Published: Jan 1989
| ||Format||Pages||Price|| |
|PDF (140K)||9||$25||  ADD TO CART|
|Complete Source PDF (3.6M)||9||$55||  ADD TO CART|
Use of unleaded automotive gasoline in light aircraft that were originally certified on Grade 80 aviation gasoline is attractive because automotive gasoline is more widely available and cheaper than Grade 80 aviation gasoline. The Federal Aviation Administration (FAA) has approved Supplemental Type Certificates permitting operation of certain aircraft on alcohol-free unleaded automotive gasolines meeting ASTM Specification for Automotive Gasoline (D 439-86) specifications, and such use is expected to continue in the future.
Automotive gasolines are substantially more volatile than aviation gasoline, so the fuel supply systems on affected aircraft must be capable of handling the additional volumes of vapor generated at high altitudes or elevated ambient temperatures or both. While the Reid Vapor Pressure (RVP) of summer-grade automotive gasoline may be reduced in the near future because of limitations imposed by the U.S. Environmental Protection Agency (EPA), automotive gasolines will generally still be more volatile.
Blending of alcohols such as ethanol in automotive gasolines cannot be anticipated well, since their use is very selective and usually depends on local tax incentives. Some state laws require presence of alcohol in automotive gasoline to be disclosed, but many do not. Ethanol differs substantially from gasolines in heat of combustion, heat of vaporization, stoichiometric A/F ratio, and water susceptibility, all of which can adversely affect engine performance. Also, ethanol blends have higher RVP than the base gasoline. There is no practical way for owners or pilots of light aircraft to tell whether an automotive gasoline contains alcohol or not.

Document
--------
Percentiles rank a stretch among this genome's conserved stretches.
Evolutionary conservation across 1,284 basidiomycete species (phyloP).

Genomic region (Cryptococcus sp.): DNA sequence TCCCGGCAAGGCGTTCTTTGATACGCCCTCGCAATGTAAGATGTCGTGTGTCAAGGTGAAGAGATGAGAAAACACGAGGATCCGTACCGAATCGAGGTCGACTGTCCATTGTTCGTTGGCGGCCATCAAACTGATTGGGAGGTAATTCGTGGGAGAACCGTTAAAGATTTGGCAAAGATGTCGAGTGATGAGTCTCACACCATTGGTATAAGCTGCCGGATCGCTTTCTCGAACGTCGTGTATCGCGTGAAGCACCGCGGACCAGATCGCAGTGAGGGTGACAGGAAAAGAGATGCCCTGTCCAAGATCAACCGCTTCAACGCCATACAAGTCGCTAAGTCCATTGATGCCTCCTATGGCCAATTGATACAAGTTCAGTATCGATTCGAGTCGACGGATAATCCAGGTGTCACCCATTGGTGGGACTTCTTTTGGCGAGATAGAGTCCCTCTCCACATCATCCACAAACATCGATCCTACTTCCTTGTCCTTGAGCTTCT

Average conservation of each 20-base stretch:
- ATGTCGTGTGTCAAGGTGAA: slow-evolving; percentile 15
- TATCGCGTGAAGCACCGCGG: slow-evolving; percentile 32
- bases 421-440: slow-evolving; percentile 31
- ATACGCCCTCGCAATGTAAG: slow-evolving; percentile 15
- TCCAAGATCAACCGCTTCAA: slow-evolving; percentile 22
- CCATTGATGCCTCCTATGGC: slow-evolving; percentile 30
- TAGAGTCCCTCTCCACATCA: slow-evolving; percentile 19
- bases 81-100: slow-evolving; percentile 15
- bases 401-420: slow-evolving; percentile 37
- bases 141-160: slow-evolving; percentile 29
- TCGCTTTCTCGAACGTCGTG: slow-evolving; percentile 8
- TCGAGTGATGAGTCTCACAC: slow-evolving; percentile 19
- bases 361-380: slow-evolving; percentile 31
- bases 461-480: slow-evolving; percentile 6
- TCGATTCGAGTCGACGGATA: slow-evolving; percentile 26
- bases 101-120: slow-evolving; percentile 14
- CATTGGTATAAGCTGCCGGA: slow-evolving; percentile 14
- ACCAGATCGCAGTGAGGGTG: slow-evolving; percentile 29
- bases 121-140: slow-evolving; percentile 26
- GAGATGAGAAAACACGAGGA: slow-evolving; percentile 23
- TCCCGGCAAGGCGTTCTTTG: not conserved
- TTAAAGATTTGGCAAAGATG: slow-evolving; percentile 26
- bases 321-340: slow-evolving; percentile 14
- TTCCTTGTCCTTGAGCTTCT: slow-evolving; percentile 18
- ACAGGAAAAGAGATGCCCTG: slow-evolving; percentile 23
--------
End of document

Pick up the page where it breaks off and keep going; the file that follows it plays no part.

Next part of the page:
Other than the changes in gasoline RVP, which would benefit aircraft operation only slightly, no changes in automotive gasoline quality or composition that would materially affect their use in aircraft are likely in the future.
For several reasons, it is impossible for gasoline refiner/marketers to assure that automotive gasoline will always meet the limits in the ASTM (D 439-86) specification, especially the limits on RVP, when the gasoline is used in aircraft. However, in the long term, operating new, light aircraft on automotive gasoline may be in the best interest of aircraft owners. If so, to provide adequate flight safety, new aircraft should be certified for year-round use on gasoline of the most-volatile ASTM class, which presently has 103 kPa (15 psi) RVP.
light aircraft, supplemental type certificate, fuels, aviation fuels, general aviation, automotive gasoline, aviation gasoline
Engineering consultant, Amoco Oil Company, Naperville, IL
Paper ID: STP22981S